Giancoli's Physics: Principles with Applications, 7th Edition
13
Temperature and Kinetic Theory
Change chapter

13-1: Atomic Theory
13-2: Temperature and Thermometers
13-4: Thermal Expansion
13-5: Gas Laws; Absolute Temperature
13-6 and 13-7: Ideal Gas Law
13-8: Ideal Gas Law in Terms of Molecules; Avogadro's Number
13-9: Molecular Interpretation of Temperature
13-11: Real Gases; Phase Changes
13-12: Vapor Pressure and Humidity
13-13: Diffusion

Question by Giancoli, Douglas C., Physics: Principles with Applications, 7th Ed., ©2014, Reprinted by permission of Pearson Education Inc., New York.
Problem 23
Q

# If $3.50 \textrm{ m}^3$ of a gas initially at STP is placed under a pressure of 3.20 atm, the temperature of the gas rises to $38.0 ^\circ \textrm{C}$. What is the volume?

A
$1.25 \textrm{ m}^3$

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VIDEO TRANSCRIPT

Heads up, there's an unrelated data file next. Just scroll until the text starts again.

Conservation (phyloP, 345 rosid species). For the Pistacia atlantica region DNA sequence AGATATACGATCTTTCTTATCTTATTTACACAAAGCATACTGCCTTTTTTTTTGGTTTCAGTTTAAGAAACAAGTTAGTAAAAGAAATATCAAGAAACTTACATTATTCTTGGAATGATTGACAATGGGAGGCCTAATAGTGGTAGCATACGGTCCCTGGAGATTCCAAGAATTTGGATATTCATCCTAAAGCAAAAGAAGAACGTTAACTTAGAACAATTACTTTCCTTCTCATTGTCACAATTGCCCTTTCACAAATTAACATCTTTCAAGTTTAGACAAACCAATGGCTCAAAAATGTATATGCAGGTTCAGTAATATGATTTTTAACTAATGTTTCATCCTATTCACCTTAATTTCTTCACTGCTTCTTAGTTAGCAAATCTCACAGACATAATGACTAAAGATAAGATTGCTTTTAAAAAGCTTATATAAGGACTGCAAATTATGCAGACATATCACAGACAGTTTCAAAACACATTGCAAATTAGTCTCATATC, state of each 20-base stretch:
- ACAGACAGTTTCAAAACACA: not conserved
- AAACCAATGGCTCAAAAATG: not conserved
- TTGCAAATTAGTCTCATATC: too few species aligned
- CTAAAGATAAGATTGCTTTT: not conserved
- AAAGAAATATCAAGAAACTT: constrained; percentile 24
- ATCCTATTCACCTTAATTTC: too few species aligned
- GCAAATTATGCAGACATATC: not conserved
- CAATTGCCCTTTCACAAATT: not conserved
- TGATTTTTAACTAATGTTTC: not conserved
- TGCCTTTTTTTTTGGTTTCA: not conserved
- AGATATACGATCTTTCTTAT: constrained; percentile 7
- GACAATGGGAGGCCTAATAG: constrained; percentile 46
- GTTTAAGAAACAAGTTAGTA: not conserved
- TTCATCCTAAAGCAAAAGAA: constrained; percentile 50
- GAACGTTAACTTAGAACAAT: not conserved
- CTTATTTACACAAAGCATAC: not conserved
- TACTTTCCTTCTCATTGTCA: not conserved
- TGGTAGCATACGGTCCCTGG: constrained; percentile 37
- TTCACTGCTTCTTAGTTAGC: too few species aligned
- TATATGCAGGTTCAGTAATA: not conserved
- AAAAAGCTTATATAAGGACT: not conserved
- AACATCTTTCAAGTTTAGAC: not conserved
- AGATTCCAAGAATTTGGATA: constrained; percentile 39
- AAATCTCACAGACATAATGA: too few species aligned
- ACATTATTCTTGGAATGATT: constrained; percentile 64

This is Giancoli Answers with Mr. Dychko. Initially at standard temperature and pressure you have p1 times v1, pressure 1 times volume 1, equals n R times t1, this is the number of moles times the ideal gas constant times the initial temperature. And then you have the same ideal gas law applying in the second case after the temperature rises and the pressure rises. And we can solve for v2 because we know that p1 v1 over t1 is n R. You can divide both sides of this by t1. And you have the exact same quantity of gas in the container after you've squished it. And so p2 v2 over t2 is also equal to n R. And so that makes these two things equal to each other p1 v1 over t1 equals p2 v2 over t2. So, we can multiply both sides by t2 over p2. And then leaving us with v2 on the right end and then this t2 over p2 gets multiplied by the stuff on the left. Then switch the sides around. So, we have v2 equals t2 times p1 v1 over p2 times t1. And the only thing to keep in mind is that temperatures always have to be expressed in kelvin and pressures are absolute pressures. So, the STP conditions standard temperature and pressure, the pressure is not 0, it's 1 atmosphere, that's the absolute pressure. The gauge pressure is 0 but the absolute pressure is 1 atmosphere. And we multiply that by 3.5 times 10 to the, or, sorry, times 10 to the nothing, 3.5 meters cubed for the initial volume. And then the temperature is 38 degrees Celsius plus 273.15 to conversion into kelvin. And divide that by 3.2 atmospheres. And we can leave these pressures in units of atmospheres because the only important thing is that they're the same unit so that they cancel, no need to change them into pascals. And then the temperature at STP conditions is 273 kelvin. And this makes 1.25 cubic meters as the final volume.

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